Nuclear-Powered Fast Attack Submarine To Honor Montana
April 21, 2021 | View PDF
One of the most advanced and high-tech warships in the U.S. Navy fleet, USS Montana (SSN 794), is scheduled to be accepted and commissioned into the fleet during the first quarter of 2022 in Newport News, VA.
The USS Montana is capable of many missions - it will have the ability to operate in shallow waters and close to shore. It will be extremely lethal as it is exceptionally quiet, has the latest silencing technology, and has tomahawk land-attack cruise missiles, which can travel probably 1,000 miles or more to attack land targets. It also has a lockout chamber, which will allow Navy Seals to exit and reenter the submarine without having to do so on the surface.
Montana is best represented in the submarine's bell - it is an Oro y Plata and a replica of the bell that was in the first USS Montana (an armored cruiser that was commissioned in 1908). The bell has the emblem of the new USS Montana and melted into the bell are gold and silver dolphin pins that are worn by officers and enlisted sailors.
There are also elements of real Montana gold and silver that are in the bell.
"The bell makes the connection perfectly with the state motto and much of our history and culture as the treasure state. The bell will be taken around the state over the next year and will be shown to people," said Bill Whitsitt, USS Montana Committee Chairman.
The USS Montana Committee is a nonprofit corporation consisting of members and donors who support the commissioning and crew of SSN 794. The committee is a private-sector nonprofit organization created to support the submarine crew and its commissioning and provide a relationship with Montana and the service life of the vessel so that the young sailors know that they have support.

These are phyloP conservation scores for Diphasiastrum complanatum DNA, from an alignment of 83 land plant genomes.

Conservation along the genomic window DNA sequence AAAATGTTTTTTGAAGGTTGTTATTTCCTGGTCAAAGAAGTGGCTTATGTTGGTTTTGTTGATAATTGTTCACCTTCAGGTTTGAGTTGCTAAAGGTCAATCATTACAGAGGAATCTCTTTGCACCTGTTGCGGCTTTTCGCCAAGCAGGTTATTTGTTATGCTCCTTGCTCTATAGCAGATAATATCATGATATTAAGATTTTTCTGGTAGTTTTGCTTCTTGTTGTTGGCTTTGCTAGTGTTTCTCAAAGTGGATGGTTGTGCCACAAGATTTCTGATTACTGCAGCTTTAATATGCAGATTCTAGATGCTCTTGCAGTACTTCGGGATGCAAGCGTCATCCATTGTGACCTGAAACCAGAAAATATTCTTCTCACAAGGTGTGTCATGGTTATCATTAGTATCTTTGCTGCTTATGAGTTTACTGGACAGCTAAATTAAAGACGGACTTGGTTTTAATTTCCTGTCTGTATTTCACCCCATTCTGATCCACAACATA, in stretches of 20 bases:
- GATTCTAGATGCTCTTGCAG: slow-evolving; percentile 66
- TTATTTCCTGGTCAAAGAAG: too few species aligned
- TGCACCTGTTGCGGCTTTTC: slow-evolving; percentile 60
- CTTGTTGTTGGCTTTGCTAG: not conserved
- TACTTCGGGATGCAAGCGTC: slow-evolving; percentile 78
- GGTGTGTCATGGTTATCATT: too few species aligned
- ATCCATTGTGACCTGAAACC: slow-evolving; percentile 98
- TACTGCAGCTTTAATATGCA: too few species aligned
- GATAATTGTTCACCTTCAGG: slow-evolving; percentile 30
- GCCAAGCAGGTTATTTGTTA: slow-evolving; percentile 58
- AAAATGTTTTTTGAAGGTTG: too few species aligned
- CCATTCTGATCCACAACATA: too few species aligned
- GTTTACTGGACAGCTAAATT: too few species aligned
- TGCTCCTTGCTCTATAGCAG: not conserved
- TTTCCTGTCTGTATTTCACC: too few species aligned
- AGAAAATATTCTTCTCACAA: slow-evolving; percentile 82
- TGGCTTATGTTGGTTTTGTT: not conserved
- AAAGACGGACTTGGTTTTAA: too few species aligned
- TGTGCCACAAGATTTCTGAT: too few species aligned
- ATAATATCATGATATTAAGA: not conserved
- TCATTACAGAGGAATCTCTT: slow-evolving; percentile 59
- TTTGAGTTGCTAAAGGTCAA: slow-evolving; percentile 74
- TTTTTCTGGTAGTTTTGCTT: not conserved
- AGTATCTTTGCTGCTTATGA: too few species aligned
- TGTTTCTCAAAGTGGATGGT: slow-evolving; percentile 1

Whitsitt is excited to see the support and love that Montanans have already shown to the young sailors that will be on the USS Montana.
"We had the commanding officer and the crew several times to the state and they have been wonderfully amazed at the support that Montanans are giving to them," said Whitsitt.
A group of ladies in Bigfork, MT have been busy making handmade heirloom baby quilts for every newborn of a crew member. Several Montana companies and donors have also been helping fund the committee's nonprofit work in support of the submarine and its crew.
There are more than 130 sailors assigned to vessels that are undergoing intense training in areas ranging from "piloting" the leading-edge warship, to weapons systems, to operating and maintaining the many other systems that are critical to sustaining the fighting ability and crew of USS Montana.
Following commissioning, the USS Montana is expected to serve the United States with a range of missions around the world for more than three decades. For more information on the USS Montana and the USS Montana Committee, check out its website at http://www.ussmontanacommittee.us.